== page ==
Chris Christie
New Jersey Gov. Chris Christie's administration dismissed a complaint against his former top pension official. Reuters

Chris Christie's presence in Dallas Cowboys owner Jerry Jones' private box at a Cowboys playoff game earlier this month raised speculation about the men's shared areas of interest outside football. It turned out that Jones' entertainment and concessions company was seeking a government contract to operate a viewing platform at One World Trade Center -- a building operated by the Port Authority, whose board members are appointed in part by Christie.

Now another piece of business has emerged to explain the Cowboys owner's eagerness to share the New Jersey governor's company. The Christie administration's move this week to shutter the Izod Center, the Meadowlands arena that holds sporting events and concerts, could boost prospects for Jones' business at a competing New Jersey arena, the Prudential Center in Newark. That boost could simultaneously benefit the firm of Christie's top stadium policy adviser. And the closing of the Izod Center appears also to be a financial boon to a big donor to the Republican Governors Association, which Christie chaired and which backed Christie's election campaigns.

"This is another murky deal in the history of New Jersey politics," said State Sen. Loretta Weinberg, a Democrat. "This deal was done in the dark of night, and I am very suspicious of what this is really all about and what it is motivated by."

The interwoven relationships begin with the Prudential Center. The private facility is co-owned by Josh Harris, who led an investor group's purchase of the facility on August 15, 2013. Harris has made $50,000 worth of contributions to the RGA since 2010. Only a few months before the Christie administration shuttered the state-owned Izod Center, the Prudential Center hired Jim Leonard as a top executive. Leonard came to the job after serving as chief of staff of the Christie administration's Treasury Department, which was consulted during the deliberations over the Izod Center.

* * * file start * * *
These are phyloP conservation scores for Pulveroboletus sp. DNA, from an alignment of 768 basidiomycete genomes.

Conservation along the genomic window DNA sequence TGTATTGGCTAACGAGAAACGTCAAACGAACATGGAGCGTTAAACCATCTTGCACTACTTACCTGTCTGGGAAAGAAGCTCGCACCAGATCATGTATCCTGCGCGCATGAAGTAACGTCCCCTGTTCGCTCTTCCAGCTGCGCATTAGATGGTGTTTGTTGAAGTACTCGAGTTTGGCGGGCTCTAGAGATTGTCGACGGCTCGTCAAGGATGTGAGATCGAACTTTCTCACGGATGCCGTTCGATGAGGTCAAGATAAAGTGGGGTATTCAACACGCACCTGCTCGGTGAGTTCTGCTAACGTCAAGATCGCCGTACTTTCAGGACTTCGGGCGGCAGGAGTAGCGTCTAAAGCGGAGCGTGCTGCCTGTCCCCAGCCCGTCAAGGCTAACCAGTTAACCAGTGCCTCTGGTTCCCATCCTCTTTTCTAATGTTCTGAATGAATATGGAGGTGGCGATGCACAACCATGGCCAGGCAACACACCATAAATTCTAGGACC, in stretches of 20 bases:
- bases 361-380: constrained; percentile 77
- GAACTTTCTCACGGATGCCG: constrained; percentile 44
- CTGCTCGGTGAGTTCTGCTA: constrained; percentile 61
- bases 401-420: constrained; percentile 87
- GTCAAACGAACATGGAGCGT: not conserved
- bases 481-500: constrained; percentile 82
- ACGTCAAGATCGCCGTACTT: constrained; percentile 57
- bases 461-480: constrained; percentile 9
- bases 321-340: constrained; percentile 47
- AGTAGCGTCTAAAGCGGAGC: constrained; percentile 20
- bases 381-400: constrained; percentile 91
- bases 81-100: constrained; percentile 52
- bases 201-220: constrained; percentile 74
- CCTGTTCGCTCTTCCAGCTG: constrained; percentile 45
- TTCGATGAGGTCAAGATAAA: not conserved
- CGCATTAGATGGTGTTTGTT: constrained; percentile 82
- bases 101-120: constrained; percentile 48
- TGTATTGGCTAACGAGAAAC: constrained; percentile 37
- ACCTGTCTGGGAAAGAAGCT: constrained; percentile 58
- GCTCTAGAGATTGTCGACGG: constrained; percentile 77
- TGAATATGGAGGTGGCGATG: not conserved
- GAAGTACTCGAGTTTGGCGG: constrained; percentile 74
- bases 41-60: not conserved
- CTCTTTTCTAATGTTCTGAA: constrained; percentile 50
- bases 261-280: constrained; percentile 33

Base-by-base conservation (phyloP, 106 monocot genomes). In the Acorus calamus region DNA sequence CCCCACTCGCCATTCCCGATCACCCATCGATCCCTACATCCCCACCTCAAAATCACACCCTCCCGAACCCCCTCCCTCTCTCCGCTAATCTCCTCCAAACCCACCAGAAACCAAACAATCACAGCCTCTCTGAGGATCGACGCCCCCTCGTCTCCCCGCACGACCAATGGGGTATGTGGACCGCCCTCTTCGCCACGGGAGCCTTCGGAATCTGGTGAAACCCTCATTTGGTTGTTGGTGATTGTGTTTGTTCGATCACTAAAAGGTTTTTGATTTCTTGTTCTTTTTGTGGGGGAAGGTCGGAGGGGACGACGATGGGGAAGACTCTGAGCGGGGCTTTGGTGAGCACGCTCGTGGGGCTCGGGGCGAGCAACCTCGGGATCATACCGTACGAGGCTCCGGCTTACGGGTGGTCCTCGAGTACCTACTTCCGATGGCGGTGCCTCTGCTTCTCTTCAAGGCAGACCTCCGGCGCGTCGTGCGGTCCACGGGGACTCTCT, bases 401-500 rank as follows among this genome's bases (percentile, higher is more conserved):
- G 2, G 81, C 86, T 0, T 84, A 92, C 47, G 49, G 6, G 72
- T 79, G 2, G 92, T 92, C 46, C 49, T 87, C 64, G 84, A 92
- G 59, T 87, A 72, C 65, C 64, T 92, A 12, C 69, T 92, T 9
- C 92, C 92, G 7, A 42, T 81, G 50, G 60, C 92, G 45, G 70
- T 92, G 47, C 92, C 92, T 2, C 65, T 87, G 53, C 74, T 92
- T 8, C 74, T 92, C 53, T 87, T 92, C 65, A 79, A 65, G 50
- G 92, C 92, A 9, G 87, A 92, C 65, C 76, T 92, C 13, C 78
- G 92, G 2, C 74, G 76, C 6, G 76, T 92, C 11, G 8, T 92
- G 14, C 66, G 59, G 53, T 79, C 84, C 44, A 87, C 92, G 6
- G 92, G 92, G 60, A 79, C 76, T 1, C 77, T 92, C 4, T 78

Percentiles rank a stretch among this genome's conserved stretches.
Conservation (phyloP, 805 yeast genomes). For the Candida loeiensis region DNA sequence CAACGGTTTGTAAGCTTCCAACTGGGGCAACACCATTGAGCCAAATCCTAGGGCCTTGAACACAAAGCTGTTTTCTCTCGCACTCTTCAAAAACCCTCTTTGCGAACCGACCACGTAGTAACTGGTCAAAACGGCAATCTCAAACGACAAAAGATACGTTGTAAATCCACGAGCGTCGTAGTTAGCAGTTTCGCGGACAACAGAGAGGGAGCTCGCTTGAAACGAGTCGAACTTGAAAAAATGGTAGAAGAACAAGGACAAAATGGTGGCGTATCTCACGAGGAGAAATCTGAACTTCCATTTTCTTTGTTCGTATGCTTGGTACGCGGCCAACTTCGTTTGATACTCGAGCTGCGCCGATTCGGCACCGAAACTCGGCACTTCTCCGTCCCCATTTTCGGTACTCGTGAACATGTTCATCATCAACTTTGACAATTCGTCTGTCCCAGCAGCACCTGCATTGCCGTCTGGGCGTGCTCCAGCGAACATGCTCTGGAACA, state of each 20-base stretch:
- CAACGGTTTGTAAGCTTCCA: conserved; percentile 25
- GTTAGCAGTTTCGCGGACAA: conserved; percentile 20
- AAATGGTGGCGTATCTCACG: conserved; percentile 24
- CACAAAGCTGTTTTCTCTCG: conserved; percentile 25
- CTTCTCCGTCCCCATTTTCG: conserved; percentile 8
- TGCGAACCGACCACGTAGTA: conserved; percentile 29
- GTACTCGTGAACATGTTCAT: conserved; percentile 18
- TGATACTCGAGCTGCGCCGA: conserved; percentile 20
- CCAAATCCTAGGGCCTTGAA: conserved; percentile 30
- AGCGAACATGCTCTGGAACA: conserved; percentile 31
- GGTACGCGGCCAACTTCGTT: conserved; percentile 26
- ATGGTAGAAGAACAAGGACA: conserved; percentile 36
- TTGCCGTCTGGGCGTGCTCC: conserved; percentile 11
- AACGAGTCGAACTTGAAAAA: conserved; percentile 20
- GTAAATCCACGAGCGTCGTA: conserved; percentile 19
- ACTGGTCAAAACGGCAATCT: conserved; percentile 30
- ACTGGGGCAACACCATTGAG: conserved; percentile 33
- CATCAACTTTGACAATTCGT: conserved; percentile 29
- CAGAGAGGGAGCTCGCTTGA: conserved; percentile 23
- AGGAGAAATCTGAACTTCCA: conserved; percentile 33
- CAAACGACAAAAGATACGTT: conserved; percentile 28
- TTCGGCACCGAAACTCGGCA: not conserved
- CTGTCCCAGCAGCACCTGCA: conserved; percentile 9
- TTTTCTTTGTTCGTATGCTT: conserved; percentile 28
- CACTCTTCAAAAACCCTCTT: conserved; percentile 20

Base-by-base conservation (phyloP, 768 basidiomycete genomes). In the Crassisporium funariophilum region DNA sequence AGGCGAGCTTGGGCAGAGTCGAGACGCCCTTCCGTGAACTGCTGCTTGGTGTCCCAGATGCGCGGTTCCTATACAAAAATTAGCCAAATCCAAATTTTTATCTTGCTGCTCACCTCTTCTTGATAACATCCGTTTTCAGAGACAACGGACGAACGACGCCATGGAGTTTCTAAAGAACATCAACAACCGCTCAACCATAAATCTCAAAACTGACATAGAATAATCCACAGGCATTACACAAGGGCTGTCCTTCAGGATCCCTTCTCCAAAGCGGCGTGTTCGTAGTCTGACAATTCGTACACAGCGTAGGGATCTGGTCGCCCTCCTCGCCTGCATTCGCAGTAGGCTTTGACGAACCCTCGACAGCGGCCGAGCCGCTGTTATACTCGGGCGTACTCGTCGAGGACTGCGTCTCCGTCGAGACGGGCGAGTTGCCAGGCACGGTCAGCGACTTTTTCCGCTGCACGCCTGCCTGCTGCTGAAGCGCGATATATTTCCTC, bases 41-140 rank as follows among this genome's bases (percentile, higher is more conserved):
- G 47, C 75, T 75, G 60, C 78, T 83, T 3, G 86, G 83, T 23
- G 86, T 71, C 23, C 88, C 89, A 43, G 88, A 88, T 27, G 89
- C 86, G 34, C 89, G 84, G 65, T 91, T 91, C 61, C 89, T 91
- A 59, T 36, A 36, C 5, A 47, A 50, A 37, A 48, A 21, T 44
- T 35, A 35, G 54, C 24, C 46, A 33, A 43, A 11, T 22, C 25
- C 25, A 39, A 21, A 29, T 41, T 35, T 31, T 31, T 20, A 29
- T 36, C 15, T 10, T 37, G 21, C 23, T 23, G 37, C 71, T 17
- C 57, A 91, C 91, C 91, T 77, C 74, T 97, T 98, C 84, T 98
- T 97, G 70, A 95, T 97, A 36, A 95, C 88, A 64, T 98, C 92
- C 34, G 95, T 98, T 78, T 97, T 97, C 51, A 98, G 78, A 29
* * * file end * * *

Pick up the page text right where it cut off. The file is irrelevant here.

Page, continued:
In mid-2014, Harris' Prudential Center announced it had given a multiyear contract to Legends Hospitality LLC to run concession services at the facility. That means the more business that comes to the Prudential Center as a result of the Izod Center closure, the more potential revenues for Legends' owners, including Jerry Jones and Yankee Global Enterprises.

The Prudential Center's connection to Yankee Global Enterprises through Legends is worth noting: The Christie stadium policy adviser who pushed the state to consider closing the Izod Center, Jon Hanson, currently serves as the director of Yankee Global Enterprises. Hanson also served from 2001 to 2011 on the board of Prudential Financial, which owns the naming rights to the Prudential Center. He also was Christie's finance chairman on both of his campaigns for governor.

This is not the first time Hanson and Harris have benefited from Christie administration decisions. Earlier this year, the administration approved a $106 million subsidy for a real estate deal involving Hanson's real estate firm, according to the Guardian. Hanson's real estate firm also benefited from a separate $10 million subsidy, according to the Huffington Post. Meanwhile, Christie officials in 2014 approved an $82 million tax subsidy to the Philadelphia 76ers, the professional basketball team that Harris owns. Harris sat with Christie in a luxury box at the 2014 Super Bowl.

Christie, Harris, Hanson and Legends did not respond to International Business Times' requests for comment.

State Assemblyman John Wisniewski, the Democrat who chaired the investigation into the 2013 George Washington Bridge lane closures, has said he is considering launching a probe of the gifts to Christie from Jones after Christie pushed the Port Authority to give Legends a lucrative contract.

“What’s troubling is the surprise nature of the announcement," Wisniewski told about the Izod Center closure. "Now, suddenly closing it means the company Mr. Jones invests in has the opportunity to do even better? You have to ask the question — and I am not saying I know the answer — but you have to ask the question: To what degree does the governor’s relationship with Mr. Jones have to do with the decision to shut down the Izod Center and, indirectly, benefit Mr. Jones?”

Matthew Cunningham-Cook contributed research to this report

Story updated at 5:20pm ET.